The Analysis of Forest Gump

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The Analysis of Forest Gump The 1990’s film phenomenon Forrest Gump is probably one of the most skeptical films of its time. Most critics have highly enjoyed this entertaining movie. Roger Ebert referred the film as a “magical movie”. Others such as Hal Hinson from the Washington Post called Forrest Gump “a real zero”. Nevertheless, the success of Forrest Gump out voices the critics, racking in millions of dollars. This comedy/drama has people of America falling in love with Tom Hanks’ brilliant performance of Forrest Gump and laughing through historical scenes that included great special effects and directing of Robert Zemeckis. There is no question why this heartwarming film won an Oscar for best picture of the year, but the real…show more content…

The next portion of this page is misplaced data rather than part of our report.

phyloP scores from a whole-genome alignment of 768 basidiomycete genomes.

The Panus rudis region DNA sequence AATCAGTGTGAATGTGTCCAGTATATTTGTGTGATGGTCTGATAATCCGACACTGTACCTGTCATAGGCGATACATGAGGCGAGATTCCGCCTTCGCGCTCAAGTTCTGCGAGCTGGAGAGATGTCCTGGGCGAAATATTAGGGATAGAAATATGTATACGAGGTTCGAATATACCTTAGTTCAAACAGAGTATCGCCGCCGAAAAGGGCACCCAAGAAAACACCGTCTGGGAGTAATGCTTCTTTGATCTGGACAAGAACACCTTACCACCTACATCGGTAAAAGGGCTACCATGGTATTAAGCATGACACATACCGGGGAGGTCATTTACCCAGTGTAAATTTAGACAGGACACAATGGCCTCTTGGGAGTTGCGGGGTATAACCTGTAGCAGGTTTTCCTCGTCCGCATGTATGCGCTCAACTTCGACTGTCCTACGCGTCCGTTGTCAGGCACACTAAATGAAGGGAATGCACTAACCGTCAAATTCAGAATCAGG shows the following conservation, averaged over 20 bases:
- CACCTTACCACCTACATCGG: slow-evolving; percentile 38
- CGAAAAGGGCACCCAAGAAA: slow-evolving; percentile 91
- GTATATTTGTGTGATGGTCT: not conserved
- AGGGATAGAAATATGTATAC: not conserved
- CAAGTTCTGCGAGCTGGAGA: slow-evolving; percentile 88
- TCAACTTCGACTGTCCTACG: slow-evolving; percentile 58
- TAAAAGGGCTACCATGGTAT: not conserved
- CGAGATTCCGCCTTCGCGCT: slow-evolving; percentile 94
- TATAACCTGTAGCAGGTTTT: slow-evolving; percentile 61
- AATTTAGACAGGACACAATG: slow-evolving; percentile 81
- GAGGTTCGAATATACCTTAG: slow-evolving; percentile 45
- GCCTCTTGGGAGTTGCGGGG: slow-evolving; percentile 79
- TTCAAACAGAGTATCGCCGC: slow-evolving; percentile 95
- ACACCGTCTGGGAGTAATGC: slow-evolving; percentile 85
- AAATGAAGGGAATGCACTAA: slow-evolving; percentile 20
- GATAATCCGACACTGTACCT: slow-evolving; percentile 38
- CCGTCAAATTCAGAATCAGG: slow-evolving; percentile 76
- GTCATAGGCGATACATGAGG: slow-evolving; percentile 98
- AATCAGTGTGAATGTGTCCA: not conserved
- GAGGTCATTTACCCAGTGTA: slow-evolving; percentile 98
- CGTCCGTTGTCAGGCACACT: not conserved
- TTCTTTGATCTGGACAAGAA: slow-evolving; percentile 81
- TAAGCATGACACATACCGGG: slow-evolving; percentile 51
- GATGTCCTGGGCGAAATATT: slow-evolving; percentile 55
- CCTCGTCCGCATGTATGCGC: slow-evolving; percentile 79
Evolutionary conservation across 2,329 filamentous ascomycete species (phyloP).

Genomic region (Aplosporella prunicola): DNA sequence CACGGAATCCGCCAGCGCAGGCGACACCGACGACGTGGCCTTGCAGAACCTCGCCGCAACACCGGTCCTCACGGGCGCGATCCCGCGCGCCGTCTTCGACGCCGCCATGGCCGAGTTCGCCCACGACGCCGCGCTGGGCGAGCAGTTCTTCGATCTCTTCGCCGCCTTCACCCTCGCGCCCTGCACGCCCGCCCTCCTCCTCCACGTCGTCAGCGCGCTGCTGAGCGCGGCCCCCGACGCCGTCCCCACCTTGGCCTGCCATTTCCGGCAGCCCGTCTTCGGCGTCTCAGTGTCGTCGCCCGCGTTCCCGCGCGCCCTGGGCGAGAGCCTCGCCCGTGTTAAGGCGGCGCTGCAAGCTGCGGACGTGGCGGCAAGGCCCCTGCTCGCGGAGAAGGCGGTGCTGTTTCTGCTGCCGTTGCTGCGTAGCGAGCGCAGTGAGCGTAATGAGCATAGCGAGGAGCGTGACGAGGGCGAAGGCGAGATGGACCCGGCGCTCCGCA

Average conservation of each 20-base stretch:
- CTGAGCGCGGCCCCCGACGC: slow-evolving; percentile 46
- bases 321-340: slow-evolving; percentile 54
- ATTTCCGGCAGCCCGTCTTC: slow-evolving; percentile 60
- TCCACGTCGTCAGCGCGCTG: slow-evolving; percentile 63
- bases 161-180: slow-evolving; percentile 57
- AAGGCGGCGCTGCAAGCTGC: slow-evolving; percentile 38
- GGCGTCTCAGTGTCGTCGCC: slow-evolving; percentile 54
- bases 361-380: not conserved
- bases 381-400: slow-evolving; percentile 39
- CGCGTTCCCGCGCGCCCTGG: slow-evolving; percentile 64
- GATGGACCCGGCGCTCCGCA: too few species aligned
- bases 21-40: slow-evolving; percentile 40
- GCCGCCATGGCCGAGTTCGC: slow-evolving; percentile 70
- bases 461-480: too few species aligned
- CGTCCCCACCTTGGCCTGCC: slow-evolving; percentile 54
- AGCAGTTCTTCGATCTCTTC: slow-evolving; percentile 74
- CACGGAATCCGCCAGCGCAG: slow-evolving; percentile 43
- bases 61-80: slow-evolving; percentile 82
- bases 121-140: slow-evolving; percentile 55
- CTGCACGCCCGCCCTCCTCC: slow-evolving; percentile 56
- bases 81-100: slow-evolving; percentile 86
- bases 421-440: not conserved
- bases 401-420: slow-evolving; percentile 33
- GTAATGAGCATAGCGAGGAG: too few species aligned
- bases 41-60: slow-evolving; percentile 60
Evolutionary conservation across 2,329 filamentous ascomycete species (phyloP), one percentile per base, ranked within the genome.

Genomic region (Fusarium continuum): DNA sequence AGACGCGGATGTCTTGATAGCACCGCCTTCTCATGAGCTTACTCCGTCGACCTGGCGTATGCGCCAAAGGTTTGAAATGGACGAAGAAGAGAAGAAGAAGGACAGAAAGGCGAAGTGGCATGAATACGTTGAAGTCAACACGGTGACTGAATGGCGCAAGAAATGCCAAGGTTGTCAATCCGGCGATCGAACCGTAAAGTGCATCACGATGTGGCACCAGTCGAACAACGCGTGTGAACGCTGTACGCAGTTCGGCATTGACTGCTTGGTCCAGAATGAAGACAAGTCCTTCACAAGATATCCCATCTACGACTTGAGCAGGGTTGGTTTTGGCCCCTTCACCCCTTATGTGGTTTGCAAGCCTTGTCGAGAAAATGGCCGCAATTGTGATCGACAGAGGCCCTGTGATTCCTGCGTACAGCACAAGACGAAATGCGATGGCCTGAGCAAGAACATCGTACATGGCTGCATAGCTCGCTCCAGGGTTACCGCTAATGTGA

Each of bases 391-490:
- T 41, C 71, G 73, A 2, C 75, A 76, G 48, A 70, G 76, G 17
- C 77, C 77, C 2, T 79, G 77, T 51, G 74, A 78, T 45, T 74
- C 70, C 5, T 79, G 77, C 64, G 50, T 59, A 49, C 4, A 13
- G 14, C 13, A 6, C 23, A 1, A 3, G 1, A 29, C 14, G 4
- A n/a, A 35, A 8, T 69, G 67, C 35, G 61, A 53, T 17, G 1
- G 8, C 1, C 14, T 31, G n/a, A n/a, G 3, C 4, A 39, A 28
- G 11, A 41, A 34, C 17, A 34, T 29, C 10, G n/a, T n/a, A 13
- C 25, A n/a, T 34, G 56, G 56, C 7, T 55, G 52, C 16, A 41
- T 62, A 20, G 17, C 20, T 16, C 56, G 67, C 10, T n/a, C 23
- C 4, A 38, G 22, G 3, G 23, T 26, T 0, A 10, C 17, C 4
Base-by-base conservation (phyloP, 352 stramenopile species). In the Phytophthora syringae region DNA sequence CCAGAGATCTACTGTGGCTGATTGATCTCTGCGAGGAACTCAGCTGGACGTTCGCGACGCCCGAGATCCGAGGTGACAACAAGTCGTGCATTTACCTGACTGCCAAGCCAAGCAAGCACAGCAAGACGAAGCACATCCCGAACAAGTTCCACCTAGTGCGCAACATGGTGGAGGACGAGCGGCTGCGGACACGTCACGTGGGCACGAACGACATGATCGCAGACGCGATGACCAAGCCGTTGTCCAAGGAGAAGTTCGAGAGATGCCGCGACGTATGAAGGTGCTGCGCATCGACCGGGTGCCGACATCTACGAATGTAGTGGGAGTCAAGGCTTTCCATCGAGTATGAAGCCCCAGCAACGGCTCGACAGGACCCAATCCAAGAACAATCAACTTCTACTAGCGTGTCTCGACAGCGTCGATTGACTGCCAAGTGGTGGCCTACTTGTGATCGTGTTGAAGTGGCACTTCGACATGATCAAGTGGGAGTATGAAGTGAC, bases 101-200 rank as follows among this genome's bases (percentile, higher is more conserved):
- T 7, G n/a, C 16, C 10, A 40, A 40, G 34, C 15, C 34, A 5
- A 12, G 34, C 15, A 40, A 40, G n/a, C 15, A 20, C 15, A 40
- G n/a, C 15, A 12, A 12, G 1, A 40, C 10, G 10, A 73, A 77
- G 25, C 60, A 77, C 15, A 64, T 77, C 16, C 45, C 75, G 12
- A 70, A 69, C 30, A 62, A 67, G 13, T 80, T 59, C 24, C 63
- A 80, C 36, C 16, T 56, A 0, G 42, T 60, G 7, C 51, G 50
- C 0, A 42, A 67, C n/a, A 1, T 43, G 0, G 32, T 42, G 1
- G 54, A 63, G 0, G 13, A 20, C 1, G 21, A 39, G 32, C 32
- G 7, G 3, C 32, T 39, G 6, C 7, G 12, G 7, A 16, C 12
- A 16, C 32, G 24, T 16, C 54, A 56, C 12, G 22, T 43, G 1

When Gump shakes (at the time) President Kennedy’s hand, Gump tells Kennedy, “I gotta pee.” Then it shows Kennedy laughing and talking as though this scene really took place. Another example is the disappearance of lutinent Dan’s legs after he survives the war. These altercations and surreal visuals allow the audience to become attached to the film. Critics like Ebert agree with the “magic that special effects can do.” When I looked at the foundation of this film from the directing to acting to special effects, I realized this film is not realistic, but creates a great surreal imagination and story. If a film can move an audience in the way it’s supposed to while watching it, then the film has done its job. Message or not, Forrest Gump is undeniably entertaining. I laughed when I was supposed to and cried when I was supposed to. Forrest Gump ultimately fulfills what many films try to do, it’s worth watching. Christina Rae Herrera English 1302 McMurray November 14, 2011 Work Cited Ebert, Roger. “Forrest Gump.” 20 Feb. 2011: Web. Hinson, Hal. “Forrest Gump, Our National Folk Zero.” Washington Post 14 Aug. 1994: Web. Klawans, Stuart. “Forrest Gump.” The Nation 8 Jan. 2009: Web. Skoble, Aeon J. “Forrest Gump: A Subversive Movie.” The Freeman 45.7 (1995).
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